Vernon resident Ethel Margaret Wellington (who goes by Margo) will turn 100 this month.
Wellington was born in Winnipeg, Man., on June 16, 1919.
She still has a sharp mind and only uses a walker about once a month.
Carolyn Wellington, Ethel’s youngest daughter, says her mom remembers things better than she does.
Ethel loves helping her neighbours and often lends a hand to a 102-year-old woman who lives in the same retirement complex.
The 100th birthday party, which is expected to have 100 guests, will be a luncheon at the Schubert Centre.
Ethel was two years old when her and her family moved to B.C.’s Lower Mainland.
She said that the 1930s where really hard times, but her parents kept it well hidden so her and her siblings wouldn’t suffer.
“I never ever heard my parents grumble about not being able to do this or that,” said Ethel.
“They kept it all from us, none of us knew any different.”
Ethel’s mother would thrift the biggest couches she could find and then would turn them inside out to sew coats for her children. Ethel had six siblings.
She started going to school when she was seven, before then her parents traveled around to wherever work was.
She would often ride a wagon pulled by a Shetland pony to school.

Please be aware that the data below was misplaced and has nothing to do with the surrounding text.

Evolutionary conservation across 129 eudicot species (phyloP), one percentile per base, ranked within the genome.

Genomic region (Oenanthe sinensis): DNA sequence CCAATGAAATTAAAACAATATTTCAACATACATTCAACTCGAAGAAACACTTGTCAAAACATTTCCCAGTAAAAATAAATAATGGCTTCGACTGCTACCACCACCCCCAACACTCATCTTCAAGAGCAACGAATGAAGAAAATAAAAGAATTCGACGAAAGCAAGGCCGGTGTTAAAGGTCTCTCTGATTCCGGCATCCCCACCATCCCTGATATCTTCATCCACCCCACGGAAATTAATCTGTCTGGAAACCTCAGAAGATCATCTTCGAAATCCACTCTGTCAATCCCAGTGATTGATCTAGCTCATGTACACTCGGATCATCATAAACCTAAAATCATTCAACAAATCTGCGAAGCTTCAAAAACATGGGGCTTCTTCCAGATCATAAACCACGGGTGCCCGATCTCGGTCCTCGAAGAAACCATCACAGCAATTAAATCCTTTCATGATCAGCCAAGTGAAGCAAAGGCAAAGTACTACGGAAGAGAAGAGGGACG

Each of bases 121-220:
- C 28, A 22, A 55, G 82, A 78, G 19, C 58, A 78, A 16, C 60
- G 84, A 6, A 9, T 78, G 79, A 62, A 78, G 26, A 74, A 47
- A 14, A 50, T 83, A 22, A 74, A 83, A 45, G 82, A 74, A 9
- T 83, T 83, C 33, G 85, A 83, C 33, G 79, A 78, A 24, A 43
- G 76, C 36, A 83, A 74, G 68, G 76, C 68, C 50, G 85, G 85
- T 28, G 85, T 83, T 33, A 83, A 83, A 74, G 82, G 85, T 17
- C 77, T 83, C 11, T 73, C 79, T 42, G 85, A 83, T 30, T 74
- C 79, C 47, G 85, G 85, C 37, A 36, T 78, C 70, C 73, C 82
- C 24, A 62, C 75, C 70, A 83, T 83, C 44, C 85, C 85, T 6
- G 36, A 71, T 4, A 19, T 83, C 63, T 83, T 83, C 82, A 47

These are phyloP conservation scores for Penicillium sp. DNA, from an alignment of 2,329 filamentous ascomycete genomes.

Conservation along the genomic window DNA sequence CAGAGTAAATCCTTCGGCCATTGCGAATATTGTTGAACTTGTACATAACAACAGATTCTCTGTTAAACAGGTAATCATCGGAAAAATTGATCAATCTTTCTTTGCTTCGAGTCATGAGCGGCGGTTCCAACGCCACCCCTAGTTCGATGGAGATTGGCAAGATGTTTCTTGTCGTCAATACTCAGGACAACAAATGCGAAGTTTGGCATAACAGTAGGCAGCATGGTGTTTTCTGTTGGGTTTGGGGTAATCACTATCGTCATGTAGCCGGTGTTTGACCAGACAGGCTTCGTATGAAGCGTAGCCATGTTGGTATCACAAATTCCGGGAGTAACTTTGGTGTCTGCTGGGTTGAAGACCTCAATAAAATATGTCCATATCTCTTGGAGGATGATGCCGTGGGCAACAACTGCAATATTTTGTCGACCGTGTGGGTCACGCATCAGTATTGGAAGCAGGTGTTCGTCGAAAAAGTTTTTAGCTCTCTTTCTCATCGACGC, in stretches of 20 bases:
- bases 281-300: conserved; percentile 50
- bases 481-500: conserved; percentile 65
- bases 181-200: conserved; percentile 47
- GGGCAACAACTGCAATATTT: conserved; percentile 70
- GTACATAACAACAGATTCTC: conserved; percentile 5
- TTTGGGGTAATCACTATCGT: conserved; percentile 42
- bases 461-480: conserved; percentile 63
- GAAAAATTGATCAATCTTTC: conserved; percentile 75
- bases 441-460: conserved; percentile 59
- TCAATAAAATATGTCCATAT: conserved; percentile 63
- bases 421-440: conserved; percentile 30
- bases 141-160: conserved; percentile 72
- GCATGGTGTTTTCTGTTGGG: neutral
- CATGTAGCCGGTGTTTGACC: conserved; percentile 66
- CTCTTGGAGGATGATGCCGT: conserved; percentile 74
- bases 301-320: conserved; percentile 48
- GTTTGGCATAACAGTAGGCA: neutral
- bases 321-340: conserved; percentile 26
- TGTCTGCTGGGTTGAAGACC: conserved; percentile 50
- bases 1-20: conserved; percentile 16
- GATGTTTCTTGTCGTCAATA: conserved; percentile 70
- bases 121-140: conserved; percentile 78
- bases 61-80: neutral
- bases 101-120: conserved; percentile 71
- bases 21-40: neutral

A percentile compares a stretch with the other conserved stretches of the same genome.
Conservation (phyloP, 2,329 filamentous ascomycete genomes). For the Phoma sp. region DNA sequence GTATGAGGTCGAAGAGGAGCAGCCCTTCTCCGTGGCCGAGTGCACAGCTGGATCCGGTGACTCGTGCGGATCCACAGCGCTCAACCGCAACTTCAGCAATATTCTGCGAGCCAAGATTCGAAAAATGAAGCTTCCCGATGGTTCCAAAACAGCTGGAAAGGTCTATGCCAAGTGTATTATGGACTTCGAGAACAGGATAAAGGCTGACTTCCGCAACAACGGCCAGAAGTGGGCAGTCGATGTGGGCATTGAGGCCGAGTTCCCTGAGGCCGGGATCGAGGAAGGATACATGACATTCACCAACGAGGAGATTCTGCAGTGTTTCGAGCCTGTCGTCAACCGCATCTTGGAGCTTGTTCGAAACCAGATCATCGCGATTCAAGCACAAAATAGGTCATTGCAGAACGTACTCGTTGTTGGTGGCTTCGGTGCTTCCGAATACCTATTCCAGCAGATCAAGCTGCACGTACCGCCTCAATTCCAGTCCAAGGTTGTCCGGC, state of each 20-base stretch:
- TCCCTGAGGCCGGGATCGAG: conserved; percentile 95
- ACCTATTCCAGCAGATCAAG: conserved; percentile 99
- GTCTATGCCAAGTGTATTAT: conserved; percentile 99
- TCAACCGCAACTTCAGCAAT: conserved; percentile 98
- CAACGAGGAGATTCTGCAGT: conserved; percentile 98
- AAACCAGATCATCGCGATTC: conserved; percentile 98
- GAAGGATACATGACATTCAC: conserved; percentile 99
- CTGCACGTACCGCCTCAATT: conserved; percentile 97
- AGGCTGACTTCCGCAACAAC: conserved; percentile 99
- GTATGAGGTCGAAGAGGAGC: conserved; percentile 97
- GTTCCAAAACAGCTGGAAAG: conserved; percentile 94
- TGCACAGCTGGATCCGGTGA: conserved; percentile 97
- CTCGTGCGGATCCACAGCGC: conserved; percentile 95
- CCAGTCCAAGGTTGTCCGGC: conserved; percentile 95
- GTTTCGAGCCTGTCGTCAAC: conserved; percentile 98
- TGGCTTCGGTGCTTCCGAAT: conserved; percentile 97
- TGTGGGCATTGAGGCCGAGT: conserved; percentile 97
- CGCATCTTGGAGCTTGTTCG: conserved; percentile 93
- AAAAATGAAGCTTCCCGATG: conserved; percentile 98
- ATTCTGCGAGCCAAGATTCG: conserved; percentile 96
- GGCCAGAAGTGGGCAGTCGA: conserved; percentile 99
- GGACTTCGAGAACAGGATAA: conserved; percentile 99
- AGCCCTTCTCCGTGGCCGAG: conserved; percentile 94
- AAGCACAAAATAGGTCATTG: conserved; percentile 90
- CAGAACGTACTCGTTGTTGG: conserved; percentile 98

Ethel also had a pet goat who would follow her to school like a dog.
She was no longer allowed to bring the goat after it head-butted her teacher.
Because times where hard, at 13 Ethel stopped going to school so she could help her parents on the farm when they moved to Surrey.
“My parents didn’t tell me, it was up to me,” she said.
“I could see that they needed help.”
Her family were some of the first people in the Surrey area.
Eventually Ethel, who dreamed of becoming a doctor, started helping one of Surrey’s doctors at house visits. At about 20 years old (1939), Ethel began working at a hospital.
While she was working at the hospital, she started hearing about the war factories where planes and boats where made, and she eventually switched jobs for better pay.
Ethel, still around 20, met her husband while working at the war factory in Vancouver.
“We couldn’t wait to get married and have these three brats,” said Ethel, gesturing at her daughter.
The family moved to Vernon in 1994.
Ethel says her secret to a long life is being around good people, giving specific credit to having an excellent husband and good children.